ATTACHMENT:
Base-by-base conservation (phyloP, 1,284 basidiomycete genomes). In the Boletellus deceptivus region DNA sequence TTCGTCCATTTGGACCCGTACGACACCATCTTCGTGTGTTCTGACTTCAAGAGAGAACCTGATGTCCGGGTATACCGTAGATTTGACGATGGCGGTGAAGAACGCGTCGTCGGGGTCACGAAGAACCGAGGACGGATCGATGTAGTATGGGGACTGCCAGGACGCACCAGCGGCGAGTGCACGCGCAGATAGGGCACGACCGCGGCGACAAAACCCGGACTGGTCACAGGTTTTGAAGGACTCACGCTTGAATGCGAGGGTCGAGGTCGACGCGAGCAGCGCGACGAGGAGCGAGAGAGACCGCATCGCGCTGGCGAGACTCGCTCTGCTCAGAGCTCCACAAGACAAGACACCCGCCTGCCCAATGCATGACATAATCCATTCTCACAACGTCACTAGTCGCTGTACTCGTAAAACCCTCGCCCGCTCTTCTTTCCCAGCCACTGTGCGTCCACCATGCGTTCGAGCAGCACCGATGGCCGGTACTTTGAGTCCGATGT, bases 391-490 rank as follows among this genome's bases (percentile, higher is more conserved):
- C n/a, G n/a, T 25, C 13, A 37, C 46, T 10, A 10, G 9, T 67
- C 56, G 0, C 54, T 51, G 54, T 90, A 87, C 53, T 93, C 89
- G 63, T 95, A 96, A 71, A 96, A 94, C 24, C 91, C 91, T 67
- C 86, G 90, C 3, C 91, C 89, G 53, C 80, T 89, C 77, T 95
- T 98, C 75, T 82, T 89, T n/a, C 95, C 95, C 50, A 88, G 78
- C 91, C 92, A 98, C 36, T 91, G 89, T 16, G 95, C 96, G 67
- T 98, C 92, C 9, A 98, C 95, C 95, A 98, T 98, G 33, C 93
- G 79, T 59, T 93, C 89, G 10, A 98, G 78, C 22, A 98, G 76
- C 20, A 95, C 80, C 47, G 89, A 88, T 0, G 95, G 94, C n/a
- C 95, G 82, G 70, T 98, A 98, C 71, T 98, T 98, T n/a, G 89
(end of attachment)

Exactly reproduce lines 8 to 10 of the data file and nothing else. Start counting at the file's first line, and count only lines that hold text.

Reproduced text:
- T 98, C 92, C 9, A 98, C 95, C 95, A 98, T 98, G 33, C 93
- G 79, T 59, T 93, C 89, G 10, A 98, G 78, C 22, A 98, G 76
- C 20, A 95, C 80, C 47, G 89, A 88, T 0, G 95, G 94, C n/a